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Unaffiliated Socialization and Social Media Recruitment: Reflections from Occupy the Netherlands

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Unaffiliated Socialization and Social Media Recruitment: Reflections from Occupy the Netherlands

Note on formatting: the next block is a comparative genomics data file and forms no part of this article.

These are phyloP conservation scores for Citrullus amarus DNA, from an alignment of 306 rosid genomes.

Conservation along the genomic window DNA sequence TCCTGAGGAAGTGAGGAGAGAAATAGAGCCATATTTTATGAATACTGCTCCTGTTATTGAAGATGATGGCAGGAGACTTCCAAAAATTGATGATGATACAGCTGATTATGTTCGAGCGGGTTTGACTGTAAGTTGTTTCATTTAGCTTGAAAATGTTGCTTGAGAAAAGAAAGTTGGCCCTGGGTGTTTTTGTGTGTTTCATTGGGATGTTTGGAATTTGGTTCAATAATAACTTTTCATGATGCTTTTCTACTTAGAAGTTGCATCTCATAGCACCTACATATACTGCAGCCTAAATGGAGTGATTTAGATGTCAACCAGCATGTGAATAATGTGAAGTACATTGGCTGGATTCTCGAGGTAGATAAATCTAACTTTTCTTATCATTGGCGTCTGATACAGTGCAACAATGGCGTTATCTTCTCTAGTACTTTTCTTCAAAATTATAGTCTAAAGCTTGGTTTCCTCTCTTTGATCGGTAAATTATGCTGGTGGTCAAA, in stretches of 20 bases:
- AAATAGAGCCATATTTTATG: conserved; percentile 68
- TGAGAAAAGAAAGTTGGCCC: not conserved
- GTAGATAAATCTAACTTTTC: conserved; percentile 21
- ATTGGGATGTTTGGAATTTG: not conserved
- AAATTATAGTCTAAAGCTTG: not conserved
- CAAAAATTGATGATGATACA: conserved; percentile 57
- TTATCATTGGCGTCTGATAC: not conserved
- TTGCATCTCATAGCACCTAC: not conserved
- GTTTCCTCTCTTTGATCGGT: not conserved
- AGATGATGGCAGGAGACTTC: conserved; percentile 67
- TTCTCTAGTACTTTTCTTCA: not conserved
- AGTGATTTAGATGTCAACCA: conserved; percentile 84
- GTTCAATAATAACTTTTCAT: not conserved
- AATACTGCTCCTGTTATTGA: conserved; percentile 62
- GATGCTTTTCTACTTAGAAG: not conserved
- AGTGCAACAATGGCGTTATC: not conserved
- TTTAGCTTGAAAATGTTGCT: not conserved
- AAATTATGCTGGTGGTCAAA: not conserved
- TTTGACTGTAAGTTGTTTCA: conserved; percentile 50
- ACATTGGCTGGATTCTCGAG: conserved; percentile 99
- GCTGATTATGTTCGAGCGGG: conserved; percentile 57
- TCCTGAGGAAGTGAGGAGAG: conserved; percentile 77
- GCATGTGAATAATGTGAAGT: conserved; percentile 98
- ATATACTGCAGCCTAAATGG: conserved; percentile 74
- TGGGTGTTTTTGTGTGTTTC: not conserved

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  1 Unaffiliated Socialization and Social Media Recruitment: Reflections from Occupy theNetherlands Dan Mercea, Paul Nixon and Andreas Funk This paper has been accepted for publication in the edited volume by Paul Nixon,Rajash Rawal and Dan Mercea (eds.) (July 2013) Views from the Cloud: Politics, Citizensand the Internet in Comparative Perspective , London: Routledge. The final (edited,revised and typeset) version of this paper will be published by Taylor and Francis Ltd,All rights reserved. © Taylor and Francis, 2013. It is a topic of lasting interest for social movement scholars and political scientists alikewhether the ubiquitous media environment in which citizens now operate has an imprinton the scope and quality of their appetite for civic engagement (Bimber, 2003; Jenkins,2006; Coleman & Blumler, 2009). In particular, there has been continued querying of social media usage as an avenue for renewed political socialization. A ‘mobilisation effect’leading to a swell in the number of participants in activism and specifically in physicalinstances of participation such as demonstrations continues to be disputed (Fisher &Boekkooi, 2010; van Laer, 2010). Moreover, much skepticism has been voiced about theenabling role social media platforms, such as Facebook and Twitter, have had in the notso distant popular uprisings in North Africa and the Middle East (see Morozov, 2011).Fresh ethnographic evidence suggests that in a highly censored media environment,those platforms served a key twofold initial purpose: to distribute viral appeals toparticipation as well as to provide participants with an effective coordination tool, i.e.Twitter (Gerbaudo, forthcoming).With the present paper, we seek to contribute recently collected evidence from a specificcase study to this on-going discussion. In particular, we aim to shed new light onto thequestion of a hybridity in social movement mobilisation in the digital age. For thatpurpose, we build upon emerging evidence that social media can contribute to protestparticipation (Tufekci, Wilson, 2012; Margetts, 2012). In what follows, we discuss thisnotion in relation to the mobilisation of unaffiliates into the Dutch Occupy Movement.  2 Unaffiliates are people not involved in activist organizations, whose lack of socialembeddedness in such organizations makes them less susceptible to mobilisation thanthose already affiliated (McAdam, 1986; McAdam & Paulsen, 1993; Verhulst andWalgrave, 2009; Somma, 2010).We consider unaffiliate mobilisation in the context of the wave of Occupy Protests thatswept the world in the autumn of 2012, whilst focusing on the issue of the sustainment of protest over time (Saunders et al., 2012). It has been pointed out that the Occupyprotests have had to face the problem of participant attrition in their ranks due to themultiple pressures -in terms of weather conditions, personal security, employment- towhich the occupations were subjected (Juris, 2012:269). In that context, the mobilisationof new recruits to compensate for participant attrition can be central to direct actionprotests (c.f. Doherty et al., 2007) such as the encampments erected by the Occupymovement.We deploy the notion of hybridity in the same vein as Chadwick (2007) who signalled anamalgamation of deep-seated and emergent practices driving political mobilisation aswell as the organization of both entrenched and amorphous actors; all ostensiblypowered by their heightened application of social media platforms in order to facilitateparticipation. Social media have made a substantial contribution to the appropriation of social movement strategies for mobilisation and the articulation of organizationalinfrastructures (Chadwick, 2007). Specifically, Chadwick points to a devolution of capacities to organize and mobilize political support outside the established framework of party-run political campaigns (2007: 288). Established political actors seem able toexpand their support bandwidth once they plug their hierarchical organizations into theloose network of sympathetic groups and individuals that gravitate online and outsidetheir normative organizational confines (see also Flanagin et al., 2006). By so doing, theyare expanding the potential for inclusion and participation due to the viral nature of social network communication (Castells, 2007).Chadwick (2007) suggests that whilst this process has been coming into full swing inmainstream politics, it has characterized for longer the organizational as well as  3 mobilisation strategies of disparate yet interconnected social movement organizations. Inwhat follows, we seek to probe new empirical evidence gathered at the site of theOccupy protests in the Netherlands for the purpose of offering new comments on thequestion of the degree to which loosely connected forms of organization andmobilisation underpinned by social media are taking root principally in reference to therecruitment of unaffiliates.Two key features may render social media amenable to civic and political participationthat obviate its underlying commercial logic (Fenton and Barassi, 2011). The first derivesfrom their bandwidth for what Castells (2007) termed ‘mass self-communication’. Massself-communication is the capacity of individuals to virally reach mass audiences withtheir messages, an attribute of networked communication amplified by social media.Although there are divergent accounts on the questions of the accessibility, usability andreliability of the information circulated through such platforms as Twitter (Morozov,2009; Segerberg & Bennett, 2011), it seems that accounting for variability in socio-political context, social media are not solely a conduit for information but also a‘networking agent’ for activist causes (2011:200). In the latter guise, informed by anactor-network conception of the relation between human and machine (Latour, 2005),social media are active contributors to the diffusion of social relations, their upkeep andthe maintenance of the activist communicative ecology they engender.Although we acknowledge that such a concept does verge on the edge of reifying socialnetworks, we deem it to be of value in conceptualising our understanding of our casestudy protests and the part played by unaffiliates in their activities. We envisage the roleof social media viewed as ‘networking agents’ to be to facilitate a ratcheting up of interest and involvement in collective action. Those, as yet unaffiliated may, as a result of exposure to a variety of messages on social media platforms, from their friends and thewider networks of those friends, decide to embrace hybridity and add physicalparticipation in the cause to empathetic social media attunement to protests. Thisexpectation is rooted in evidence that unaffiliates may be successfully mobilisedindirectly through the mass media, in times of high public emotion (Jasper and Poulsen,1995).  4 The second enabling feature of social media may thus lie in the scope it affords to themitigation of structural constraints to civic participation. That potential might be realizedin as far as social exchanges (e.g. Facebook wall posts, ‘shares’ and ‘likes’, (re)tweets,shared Youtube clips) galvanize the participation of unaffiliates in protest. There areconsistent indications that individuals involved in an activist organization are most likelyto partake in activism (McAdam & Paulsen, 1993; Verhulst and Walgrave, 2009; Somma,2010). Those not involved in an activist organization may come to participate in activismif they are recruited into it by an affiliated friend (Snow et al., 1980). If in the latter case,personal loyalties to friends may act as a catalyst to participation in a social movementaction (1980:792), in the former it is an organizational context in which personal ties arelodged that is key to mobilisation (1993:663). In both instances, however, both themindset and the motivation to participate are fostered by people’s prior socialization.More specifically, by socialization we refer particularly to the initial stages of theinteractive process in the course of which new recruits to a group are introduced to itscognitive, affective and behavioural norms (see Levine et al., 2001). The social circulationof information (Margetts et al., 2012) on social media platforms may illustrate howsocialization germane to protest participation unfolds. Through social circulation,information rich in descriptive meta-data can spread the reach beyond existingparticipants, with insights into participant numbers acting as a tipping point forinvolvement in collective action (2012:19).We might expect to see social media utilized as an arena for the transfer of ideas leadingunaffiliates to participate in protest on the basis of communication with their socialmedia ‘friends’. Unaffiliate mobilisation through social media may be a remedy toparticipant attrition that characterizes direct action groups. Such groups often have toconfine participant recruitment to a tight circle of friends, to safeguard the integrity of their action plans. Thus, the renewal of the activist contingent can be a concern in directaction groups who may come to see social media as key to outreach work beyond activistcircles (Mercea, 2012). With social media, activists can circulate non-sensitive informationpertinent to protest participation to ‘non-activist’ friends who could not previously be  5 targeted with other activist media (e.g. because they were not signed up to a relevantactivist listserv or had not physically attended activist recruitment events; Mercea, 2010).Social media have been viewed as a stepping stone for offline participation because theycontribute to raising the profile of offline activism (Harlow & Harp, 2012:206). Yet,activism on these platforms does not seem to automatically translate into offline activism(2012:206; see also Christensen, 2011). Notably, Harlow and Harp (2012) drew on asample of activists who may be classed as a group much like the affiliates in this study,i.e. individuals with an accumulated experience of activist socialization. Nonetheless, thenotion that exposure to mobilizing online content may perform a similar role to that of face-to-face communication has been recently upheld, i.e. that such content is conduciveto alterations in the knowledge, disposition and behaviour pertinent to involvement in anactivist cause (Hooghe et al., 2010:422).Concurrently, whilst deliberation over the significance of social media for civic activismrages on (Gladwell, 2010; El Hamamsy, 2011; Morozov, 2011; Harlow & Harp, 2012),evidence points to both similarities and distinctions between the use of the key twoplatforms, Facebook and Twitter. First, both Twitter and Facebook appear to function as a‘buzz-tool’, a broadcasting medium for the timely viral circulation of activist content(Jensen et al., 2009; El Hamamsy, 2011; Small, 2011). Secondly, Facebook and particularlyTwitter seem to provide latitude for the crystallization of personal connections betweenpeople that do not share any pre-existing and direct social bonds (Ellison et al.,2007:1163; Java et al., 2007). Thus, they may offer extensive scope for the creation of bridging social capital, i.e. social connections which nourish information sharing withoutproviding the emotional sustenance that is characteristic of the bonding capital found inclosely-knit family or friendship relations. On the other hand, Facebook has beendescribed as a tool for building bonding capital through continued socialization primarilybetween individuals that share both an online and an offline social connection, regardlessof its intensity (Ellison et al., 2007:1153).By facilitating the circulation of bridging capital, both social media platforms maycontribute to the rapid expansion of activist content beyond the confines of closely-knit